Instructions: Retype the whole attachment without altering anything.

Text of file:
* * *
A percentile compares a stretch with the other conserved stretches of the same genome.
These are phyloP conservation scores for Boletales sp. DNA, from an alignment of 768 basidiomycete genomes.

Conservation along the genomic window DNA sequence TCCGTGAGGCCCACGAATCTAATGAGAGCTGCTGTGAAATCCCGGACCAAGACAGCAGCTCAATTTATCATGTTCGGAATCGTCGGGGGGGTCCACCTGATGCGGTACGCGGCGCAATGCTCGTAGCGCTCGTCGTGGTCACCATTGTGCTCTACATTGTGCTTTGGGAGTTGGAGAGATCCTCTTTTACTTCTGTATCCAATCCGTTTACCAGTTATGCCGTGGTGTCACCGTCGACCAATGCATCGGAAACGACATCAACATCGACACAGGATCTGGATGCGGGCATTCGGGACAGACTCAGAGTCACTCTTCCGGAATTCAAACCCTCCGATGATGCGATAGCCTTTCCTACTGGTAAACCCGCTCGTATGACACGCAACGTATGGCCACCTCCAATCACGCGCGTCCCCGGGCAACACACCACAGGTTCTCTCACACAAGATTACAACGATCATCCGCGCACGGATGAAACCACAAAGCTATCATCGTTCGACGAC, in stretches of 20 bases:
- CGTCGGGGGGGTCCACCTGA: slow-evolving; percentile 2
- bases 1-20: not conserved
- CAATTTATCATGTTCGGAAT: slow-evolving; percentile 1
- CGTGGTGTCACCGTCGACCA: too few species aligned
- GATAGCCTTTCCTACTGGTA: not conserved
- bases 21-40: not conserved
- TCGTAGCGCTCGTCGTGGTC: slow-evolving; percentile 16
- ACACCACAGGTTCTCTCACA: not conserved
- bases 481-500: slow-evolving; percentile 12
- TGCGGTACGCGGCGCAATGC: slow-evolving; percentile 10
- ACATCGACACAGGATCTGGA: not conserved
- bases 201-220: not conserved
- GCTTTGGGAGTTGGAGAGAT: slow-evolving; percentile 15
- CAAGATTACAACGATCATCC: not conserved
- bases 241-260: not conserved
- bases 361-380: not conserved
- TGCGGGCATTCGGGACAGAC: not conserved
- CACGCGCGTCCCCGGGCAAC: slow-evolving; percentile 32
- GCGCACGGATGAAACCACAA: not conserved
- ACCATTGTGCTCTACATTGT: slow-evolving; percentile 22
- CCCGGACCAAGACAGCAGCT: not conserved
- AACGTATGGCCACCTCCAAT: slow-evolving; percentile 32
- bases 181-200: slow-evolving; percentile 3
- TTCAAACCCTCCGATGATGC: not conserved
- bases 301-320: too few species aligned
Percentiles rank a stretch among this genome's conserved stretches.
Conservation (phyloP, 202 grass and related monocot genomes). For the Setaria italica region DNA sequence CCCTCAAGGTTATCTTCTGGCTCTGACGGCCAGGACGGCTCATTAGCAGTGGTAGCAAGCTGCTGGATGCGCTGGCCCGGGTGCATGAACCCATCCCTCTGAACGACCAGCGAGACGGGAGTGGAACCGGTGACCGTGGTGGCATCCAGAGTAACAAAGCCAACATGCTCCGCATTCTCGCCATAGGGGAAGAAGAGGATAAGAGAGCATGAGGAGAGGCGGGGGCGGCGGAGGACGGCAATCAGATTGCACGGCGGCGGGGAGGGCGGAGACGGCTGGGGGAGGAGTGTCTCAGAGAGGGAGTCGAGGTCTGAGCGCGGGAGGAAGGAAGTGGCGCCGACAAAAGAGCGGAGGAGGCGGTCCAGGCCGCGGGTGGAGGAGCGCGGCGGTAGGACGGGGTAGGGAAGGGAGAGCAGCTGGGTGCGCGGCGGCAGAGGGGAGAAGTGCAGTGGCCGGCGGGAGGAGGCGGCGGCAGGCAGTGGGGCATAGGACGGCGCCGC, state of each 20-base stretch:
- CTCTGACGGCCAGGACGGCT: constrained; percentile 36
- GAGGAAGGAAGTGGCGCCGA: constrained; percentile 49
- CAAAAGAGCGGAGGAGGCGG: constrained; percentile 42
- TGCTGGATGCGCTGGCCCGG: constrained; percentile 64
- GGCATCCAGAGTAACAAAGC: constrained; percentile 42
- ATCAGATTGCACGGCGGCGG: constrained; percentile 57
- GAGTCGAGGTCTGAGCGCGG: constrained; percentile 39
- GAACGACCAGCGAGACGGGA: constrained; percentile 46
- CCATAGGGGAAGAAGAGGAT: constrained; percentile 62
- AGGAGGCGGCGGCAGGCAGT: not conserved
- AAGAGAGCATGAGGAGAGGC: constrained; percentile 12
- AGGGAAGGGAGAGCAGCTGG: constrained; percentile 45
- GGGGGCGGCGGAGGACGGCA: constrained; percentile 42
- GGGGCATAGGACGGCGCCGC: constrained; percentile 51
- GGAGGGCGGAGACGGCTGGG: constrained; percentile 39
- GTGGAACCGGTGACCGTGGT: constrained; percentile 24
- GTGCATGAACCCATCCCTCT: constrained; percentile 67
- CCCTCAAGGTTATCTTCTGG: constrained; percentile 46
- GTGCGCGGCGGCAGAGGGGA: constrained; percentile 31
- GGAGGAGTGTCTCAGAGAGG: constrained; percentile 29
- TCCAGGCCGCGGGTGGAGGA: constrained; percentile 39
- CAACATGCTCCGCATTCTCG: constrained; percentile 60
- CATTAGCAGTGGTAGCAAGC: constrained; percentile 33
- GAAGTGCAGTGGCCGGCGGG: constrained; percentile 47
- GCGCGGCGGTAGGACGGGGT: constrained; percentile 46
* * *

A percentile compares a stretch with the other conserved stretches of the same genome.
These are phyloP conservation scores for Boletales sp. DNA, from an alignment of 768 basidiomycete genomes.

Conservation along the genomic window DNA sequence TCCGTGAGGCCCACGAATCTAATGAGAGCTGCTGTGAAATCCCGGACCAAGACAGCAGCTCAATTTATCATGTTCGGAATCGTCGGGGGGGTCCACCTGATGCGGTACGCGGCGCAATGCTCGTAGCGCTCGTCGTGGTCACCATTGTGCTCTACATTGTGCTTTGGGAGTTGGAGAGATCCTCTTTTACTTCTGTATCCAATCCGTTTACCAGTTATGCCGTGGTGTCACCGTCGACCAATGCATCGGAAACGACATCAACATCGACACAGGATCTGGATGCGGGCATTCGGGACAGACTCAGAGTCACTCTTCCGGAATTCAAACCCTCCGATGATGCGATAGCCTTTCCTACTGGTAAACCCGCTCGTATGACACGCAACGTATGGCCACCTCCAATCACGCGCGTCCCCGGGCAACACACCACAGGTTCTCTCACACAAGATTACAACGATCATCCGCGCACGGATGAAACCACAAAGCTATCATCGTTCGACGAC, in stretches of 20 bases:
- CGTCGGGGGGGTCCACCTGA: slow-evolving; percentile 2
- bases 1-20: not conserved
- CAATTTATCATGTTCGGAAT: slow-evolving; percentile 1
- CGTGGTGTCACCGTCGACCA: too few species aligned
- GATAGCCTTTCCTACTGGTA: not conserved
- bases 21-40: not conserved
- TCGTAGCGCTCGTCGTGGTC: slow-evolving; percentile 16
- ACACCACAGGTTCTCTCACA: not conserved
- bases 481-500: slow-evolving; percentile 12
- TGCGGTACGCGGCGCAATGC: slow-evolving; percentile 10
- ACATCGACACAGGATCTGGA: not conserved
- bases 201-220: not conserved
- GCTTTGGGAGTTGGAGAGAT: slow-evolving; percentile 15
- CAAGATTACAACGATCATCC: not conserved
- bases 241-260: not conserved
- bases 361-380: not conserved
- TGCGGGCATTCGGGACAGAC: not conserved
- CACGCGCGTCCCCGGGCAAC: slow-evolving; percentile 32
- GCGCACGGATGAAACCACAA: not conserved
- ACCATTGTGCTCTACATTGT: slow-evolving; percentile 22
- CCCGGACCAAGACAGCAGCT: not conserved
- AACGTATGGCCACCTCCAAT: slow-evolving; percentile 32
- bases 181-200: slow-evolving; percentile 3
- TTCAAACCCTCCGATGATGC: not conserved
- bases 301-320: too few species aligned
Percentiles rank a stretch among this genome's conserved stretches.
Conservation (phyloP, 202 grass and related monocot genomes). For the Setaria italica region DNA sequence CCCTCAAGGTTATCTTCTGGCTCTGACGGCCAGGACGGCTCATTAGCAGTGGTAGCAAGCTGCTGGATGCGCTGGCCCGGGTGCATGAACCCATCCCTCTGAACGACCAGCGAGACGGGAGTGGAACCGGTGACCGTGGTGGCATCCAGAGTAACAAAGCCAACATGCTCCGCATTCTCGCCATAGGGGAAGAAGAGGATAAGAGAGCATGAGGAGAGGCGGGGGCGGCGGAGGACGGCAATCAGATTGCACGGCGGCGGGGAGGGCGGAGACGGCTGGGGGAGGAGTGTCTCAGAGAGGGAGTCGAGGTCTGAGCGCGGGAGGAAGGAAGTGGCGCCGACAAAAGAGCGGAGGAGGCGGTCCAGGCCGCGGGTGGAGGAGCGCGGCGGTAGGACGGGGTAGGGAAGGGAGAGCAGCTGGGTGCGCGGCGGCAGAGGGGAGAAGTGCAGTGGCCGGCGGGAGGAGGCGGCGGCAGGCAGTGGGGCATAGGACGGCGCCGC, state of each 20-base stretch:
- CTCTGACGGCCAGGACGGCT: constrained; percentile 36
- GAGGAAGGAAGTGGCGCCGA: constrained; percentile 49
- CAAAAGAGCGGAGGAGGCGG: constrained; percentile 42
- TGCTGGATGCGCTGGCCCGG: constrained; percentile 64
- GGCATCCAGAGTAACAAAGC: constrained; percentile 42
- ATCAGATTGCACGGCGGCGG: constrained; percentile 57
- GAGTCGAGGTCTGAGCGCGG: constrained; percentile 39
- GAACGACCAGCGAGACGGGA: constrained; percentile 46
- CCATAGGGGAAGAAGAGGAT: constrained; percentile 62
- AGGAGGCGGCGGCAGGCAGT: not conserved
- AAGAGAGCATGAGGAGAGGC: constrained; percentile 12
- AGGGAAGGGAGAGCAGCTGG: constrained; percentile 45
- GGGGGCGGCGGAGGACGGCA: constrained; percentile 42
- GGGGCATAGGACGGCGCCGC: constrained; percentile 51
- GGAGGGCGGAGACGGCTGGG: constrained; percentile 39
- GTGGAACCGGTGACCGTGGT: constrained; percentile 24
- GTGCATGAACCCATCCCTCT: constrained; percentile 67
- CCCTCAAGGTTATCTTCTGG: constrained; percentile 46
- GTGCGCGGCGGCAGAGGGGA: constrained; percentile 31
- GGAGGAGTGTCTCAGAGAGG: constrained; percentile 29
- TCCAGGCCGCGGGTGGAGGA: constrained; percentile 39
- CAACATGCTCCGCATTCTCG: constrained; percentile 60
- CATTAGCAGTGGTAGCAAGC: constrained; percentile 33
- GAAGTGCAGTGGCCGGCGGG: constrained; percentile 47
- GCGCGGCGGTAGGACGGGGT: constrained; percentile 46